SPIRITUAL DEVELOPMENT IN COUNSELLING
I have had specialist additional training in facilitating spiritual and existential development for those interested in exploring these areas in counselling. If you think this sounds appropriate for you and what you are bringing to counselling, find out more on here and discuss with Chris.
People struggle with life's big questions all the time. Few go any deeper and explore what their answers might be. Rather than telling you what to think or believe, I will use person centred counselling and facilitation to assist you on your inner adventure. ... And of course, if you wish, you can book sessions outdoors too!
Existential / Spiritual Definition
There is no one definition, but in general, spirituality:
is something everyone can experience
helps us to find meaning and purpose in the things we value
can bring hope in times of suffering and loss
encourages us to seek the best relationship with ourselves, others and what lies beyond
Existential development is concerned with :
The core experiences of human existence; the inevitability of death, freedom and its attendant responsibility, existential isolation, and meaninglessness.
The perceptions of these experiences from the four dimensions of human existence, the physical, social, personal and spiritual realms.
Existential / Spiritual Wellbeing
All counselling tries to relieve pain and to help - but good counselling tries to do more. Spirituality / existentialism emphasises the healing of the person, not just the issue. It views life as a journey, where good and bad experiences can help you to learn, develop and mature.
Existential / Spiritual Crisis
An existential / spiritual crisis can occur when the answers to the questions about the meaning and purpose of life (as well as our place in it) no longer provide satisfaction, direction or peace of mind. Counselling can help you work your way through some of life's most difficult and perplexing issues. Existential / Spiritual issues can affect every other part of our life and can be said to be part of every aspect of our life and work. Although most of the time people don't think about these kind of things, Existentialism / Spirituality often becomes more important in times of distress, emotional stress, physical and mental illness, loss, bereavement and the approach of death.
The most common Existential issues include:
The sense of being alone and isolated in the world
A new-found grasp or appreciation of one's mortality
Believing that one's life has no purpose or external meaning
Awareness of one's freedom and the consequences of accepting or rejecting that freedom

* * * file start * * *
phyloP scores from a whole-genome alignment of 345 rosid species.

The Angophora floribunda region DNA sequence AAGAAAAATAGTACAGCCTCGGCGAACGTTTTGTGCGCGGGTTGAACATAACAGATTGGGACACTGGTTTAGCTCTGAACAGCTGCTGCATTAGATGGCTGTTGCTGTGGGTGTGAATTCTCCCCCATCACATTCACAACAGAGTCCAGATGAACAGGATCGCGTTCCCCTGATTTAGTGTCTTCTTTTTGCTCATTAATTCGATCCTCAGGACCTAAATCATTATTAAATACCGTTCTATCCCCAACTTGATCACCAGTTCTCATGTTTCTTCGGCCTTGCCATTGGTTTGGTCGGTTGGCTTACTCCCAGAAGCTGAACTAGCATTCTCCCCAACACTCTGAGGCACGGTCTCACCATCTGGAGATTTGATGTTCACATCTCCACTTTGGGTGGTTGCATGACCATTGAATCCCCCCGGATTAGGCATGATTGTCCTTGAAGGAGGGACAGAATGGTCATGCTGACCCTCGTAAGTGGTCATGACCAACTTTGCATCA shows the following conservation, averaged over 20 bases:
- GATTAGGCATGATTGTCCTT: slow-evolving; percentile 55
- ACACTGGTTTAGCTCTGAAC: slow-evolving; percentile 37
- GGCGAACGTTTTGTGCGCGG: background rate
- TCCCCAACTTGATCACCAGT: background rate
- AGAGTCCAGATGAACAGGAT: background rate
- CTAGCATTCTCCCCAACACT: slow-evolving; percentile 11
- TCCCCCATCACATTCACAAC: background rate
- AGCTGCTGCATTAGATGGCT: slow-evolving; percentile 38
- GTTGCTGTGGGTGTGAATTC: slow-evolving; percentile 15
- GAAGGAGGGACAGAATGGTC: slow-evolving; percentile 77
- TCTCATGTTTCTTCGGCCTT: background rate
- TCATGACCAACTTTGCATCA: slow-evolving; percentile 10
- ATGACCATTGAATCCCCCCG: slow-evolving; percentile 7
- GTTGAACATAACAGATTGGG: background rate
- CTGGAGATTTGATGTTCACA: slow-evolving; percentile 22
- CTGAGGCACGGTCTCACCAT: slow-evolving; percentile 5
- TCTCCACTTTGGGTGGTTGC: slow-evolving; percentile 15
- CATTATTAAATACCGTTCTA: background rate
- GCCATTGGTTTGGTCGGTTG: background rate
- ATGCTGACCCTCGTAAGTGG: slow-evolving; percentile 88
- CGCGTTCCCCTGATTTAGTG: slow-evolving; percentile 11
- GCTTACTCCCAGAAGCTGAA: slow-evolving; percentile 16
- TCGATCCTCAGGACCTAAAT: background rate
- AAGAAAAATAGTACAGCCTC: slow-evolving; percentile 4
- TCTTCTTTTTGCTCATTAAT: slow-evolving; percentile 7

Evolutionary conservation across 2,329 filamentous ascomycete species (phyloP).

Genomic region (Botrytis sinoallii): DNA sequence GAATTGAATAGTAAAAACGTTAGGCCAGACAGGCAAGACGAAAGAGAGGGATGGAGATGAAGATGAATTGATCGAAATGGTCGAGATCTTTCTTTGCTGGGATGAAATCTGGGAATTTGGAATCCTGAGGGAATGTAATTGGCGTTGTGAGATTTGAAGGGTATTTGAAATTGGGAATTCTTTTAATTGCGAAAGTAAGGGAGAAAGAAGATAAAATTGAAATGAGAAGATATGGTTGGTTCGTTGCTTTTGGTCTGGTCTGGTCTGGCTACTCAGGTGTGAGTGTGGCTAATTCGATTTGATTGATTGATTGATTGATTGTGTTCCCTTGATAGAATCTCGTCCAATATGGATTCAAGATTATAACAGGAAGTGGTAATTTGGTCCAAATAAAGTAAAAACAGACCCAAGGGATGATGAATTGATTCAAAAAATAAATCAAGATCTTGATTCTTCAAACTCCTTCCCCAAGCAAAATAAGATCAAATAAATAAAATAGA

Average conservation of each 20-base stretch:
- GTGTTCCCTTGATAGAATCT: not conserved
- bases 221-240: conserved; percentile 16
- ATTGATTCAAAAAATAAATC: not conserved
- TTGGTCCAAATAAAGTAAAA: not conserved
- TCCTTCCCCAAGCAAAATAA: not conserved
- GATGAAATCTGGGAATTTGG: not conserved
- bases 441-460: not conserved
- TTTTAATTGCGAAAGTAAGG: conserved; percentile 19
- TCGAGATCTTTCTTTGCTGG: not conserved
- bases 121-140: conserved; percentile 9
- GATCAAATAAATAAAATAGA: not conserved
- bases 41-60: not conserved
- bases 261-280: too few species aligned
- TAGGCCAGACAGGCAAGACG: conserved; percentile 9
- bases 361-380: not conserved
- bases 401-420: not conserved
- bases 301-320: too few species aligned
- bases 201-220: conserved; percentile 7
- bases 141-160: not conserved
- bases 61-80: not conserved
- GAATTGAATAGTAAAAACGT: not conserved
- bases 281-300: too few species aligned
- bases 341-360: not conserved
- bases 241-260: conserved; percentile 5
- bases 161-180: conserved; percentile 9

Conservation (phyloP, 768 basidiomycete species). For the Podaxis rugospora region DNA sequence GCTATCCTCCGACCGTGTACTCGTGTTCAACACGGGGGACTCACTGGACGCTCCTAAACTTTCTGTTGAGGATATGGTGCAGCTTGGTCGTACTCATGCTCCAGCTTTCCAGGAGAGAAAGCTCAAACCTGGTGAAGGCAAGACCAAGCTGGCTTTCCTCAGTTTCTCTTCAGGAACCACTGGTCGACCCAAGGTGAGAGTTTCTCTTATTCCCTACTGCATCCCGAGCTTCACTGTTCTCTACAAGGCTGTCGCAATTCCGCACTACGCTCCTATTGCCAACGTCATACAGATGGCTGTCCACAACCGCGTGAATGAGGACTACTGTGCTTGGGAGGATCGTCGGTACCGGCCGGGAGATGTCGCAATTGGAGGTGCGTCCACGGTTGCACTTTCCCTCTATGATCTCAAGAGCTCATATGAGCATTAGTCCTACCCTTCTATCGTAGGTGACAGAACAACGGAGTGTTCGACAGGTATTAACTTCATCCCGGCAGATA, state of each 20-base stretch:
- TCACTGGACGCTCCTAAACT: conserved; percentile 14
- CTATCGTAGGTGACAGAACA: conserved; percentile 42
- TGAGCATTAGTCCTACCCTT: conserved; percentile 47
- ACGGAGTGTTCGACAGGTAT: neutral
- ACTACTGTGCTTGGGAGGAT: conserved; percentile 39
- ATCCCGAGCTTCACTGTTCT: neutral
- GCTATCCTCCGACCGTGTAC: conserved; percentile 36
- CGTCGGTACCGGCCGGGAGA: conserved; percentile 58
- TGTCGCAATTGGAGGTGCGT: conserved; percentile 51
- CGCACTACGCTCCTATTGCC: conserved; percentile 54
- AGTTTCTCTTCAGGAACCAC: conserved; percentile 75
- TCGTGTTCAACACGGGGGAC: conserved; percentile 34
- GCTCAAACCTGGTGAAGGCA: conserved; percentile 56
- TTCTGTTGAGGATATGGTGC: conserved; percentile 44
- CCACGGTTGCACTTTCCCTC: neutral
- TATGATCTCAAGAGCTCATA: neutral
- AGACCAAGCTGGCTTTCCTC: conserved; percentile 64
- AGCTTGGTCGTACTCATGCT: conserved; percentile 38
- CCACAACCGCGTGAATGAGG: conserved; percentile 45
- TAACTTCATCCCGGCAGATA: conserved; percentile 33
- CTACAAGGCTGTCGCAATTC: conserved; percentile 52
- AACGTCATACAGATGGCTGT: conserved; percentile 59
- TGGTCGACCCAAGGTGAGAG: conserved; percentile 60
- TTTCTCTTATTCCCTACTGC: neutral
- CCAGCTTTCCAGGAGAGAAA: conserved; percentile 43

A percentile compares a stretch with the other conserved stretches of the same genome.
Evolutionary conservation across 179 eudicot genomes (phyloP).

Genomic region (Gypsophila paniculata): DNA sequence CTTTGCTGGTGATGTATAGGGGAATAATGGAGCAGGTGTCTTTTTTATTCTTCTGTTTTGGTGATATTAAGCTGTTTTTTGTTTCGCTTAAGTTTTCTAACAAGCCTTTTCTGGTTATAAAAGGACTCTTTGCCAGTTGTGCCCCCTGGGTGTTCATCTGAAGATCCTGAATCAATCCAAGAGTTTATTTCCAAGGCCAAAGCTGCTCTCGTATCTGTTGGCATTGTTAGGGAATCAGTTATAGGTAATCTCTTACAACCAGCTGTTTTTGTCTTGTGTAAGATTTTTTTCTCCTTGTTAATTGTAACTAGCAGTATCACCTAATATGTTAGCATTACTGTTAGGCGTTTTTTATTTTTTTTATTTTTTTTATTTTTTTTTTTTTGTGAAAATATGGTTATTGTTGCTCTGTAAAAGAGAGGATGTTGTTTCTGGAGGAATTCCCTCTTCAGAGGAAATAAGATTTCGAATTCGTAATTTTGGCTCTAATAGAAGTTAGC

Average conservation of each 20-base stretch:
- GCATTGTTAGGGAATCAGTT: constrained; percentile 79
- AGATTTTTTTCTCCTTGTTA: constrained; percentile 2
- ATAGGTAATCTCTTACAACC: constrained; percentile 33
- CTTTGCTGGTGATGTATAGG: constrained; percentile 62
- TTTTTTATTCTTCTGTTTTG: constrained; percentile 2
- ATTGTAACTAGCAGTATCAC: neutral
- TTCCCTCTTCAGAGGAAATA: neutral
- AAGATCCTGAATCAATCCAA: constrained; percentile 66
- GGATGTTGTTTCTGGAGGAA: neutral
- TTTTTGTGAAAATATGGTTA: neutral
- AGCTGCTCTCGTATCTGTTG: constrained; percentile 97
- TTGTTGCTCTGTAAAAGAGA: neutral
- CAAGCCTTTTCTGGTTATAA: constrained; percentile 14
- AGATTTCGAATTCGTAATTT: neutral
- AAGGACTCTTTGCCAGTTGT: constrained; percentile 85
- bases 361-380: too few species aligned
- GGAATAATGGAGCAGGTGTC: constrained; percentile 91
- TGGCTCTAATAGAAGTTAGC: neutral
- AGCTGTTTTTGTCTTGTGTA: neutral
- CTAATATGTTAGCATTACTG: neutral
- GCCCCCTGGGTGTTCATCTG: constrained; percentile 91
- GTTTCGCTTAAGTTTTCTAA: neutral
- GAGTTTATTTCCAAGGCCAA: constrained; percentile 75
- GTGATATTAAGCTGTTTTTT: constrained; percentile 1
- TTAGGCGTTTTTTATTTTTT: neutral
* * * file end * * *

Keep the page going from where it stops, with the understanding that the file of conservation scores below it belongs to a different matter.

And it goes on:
An extremely pleasurable or hurtful experience that leaves one seeking meaning
Exploring, developing in or losing faith in a Religion
The most common Spiritual issues include:
being honest with yourself – and able to see yourself as others see you
being able to stay focused in the present, to be alert, unhurried and attentive
being able to rest, relax and create a still, peaceful state of mind
developing a deeper sense of empathy for others
being able to be with someone who is suffering, while still being hopeful
learning better judgement, for example about when to speak or act, and when to remain silent or do nothing
learning how to give without feeling drained
being able to grieve and let go.
How can counselling help?
Counselling helps by acknowledging the significance of recognising or identifying that you are having this level of crisis or problem. It can help you choose the meaning of your life and the method (s) of choosing. Kendal Therapy holds a person centred approach to spiritual / existential issues and will not advise on what you should do or what you should believe. Instead the therapist can help with finding your way on the road map of traditional and contemporary perspectives and even help clarify and explore your own individual belief system.
However, often standard couselling without these informative interventions can be enough to help a person explore these topics. The strength and quality of the work depends on the ability of the counsellor and the client to negotiate a way through together to meet the specific therapeutic goals in a way that suits the client the best so that in the end the client will complete the counselling process and will have developed healthy ways or practices that are beneficial to emotional, psychological and spiritual and existential wellbeng.
Spiritual / Existential practices
These span a wide range, from the religious to secular – which may not be obviously spiritual. You may:
belong to a faith tradition and take part in services or other activities with other people
take part in rituals, symbolic practices and other forms of worship
go on pilgrimage and retreats
spend time enjoying nature
give of yourself in acts of compassion (including work, especially teamwork)
spend time in meditation, deep reflection or prayer
follow traditions of yoga,Tai Chi and similar disciplined practices
listen to singing and/or playing sacred music, including songs, hymns, psalms and devotional chants
spend time in contemplative reading (of literature, poetry, philosophy etc.)
appreciate the arts
be creative - painting, sculpture, cookery, gardening etc.
make and keep good family relationships
make and keep friendships, especially those with trust and intimacy
join in team sports or other activities that involve cooperation and trust.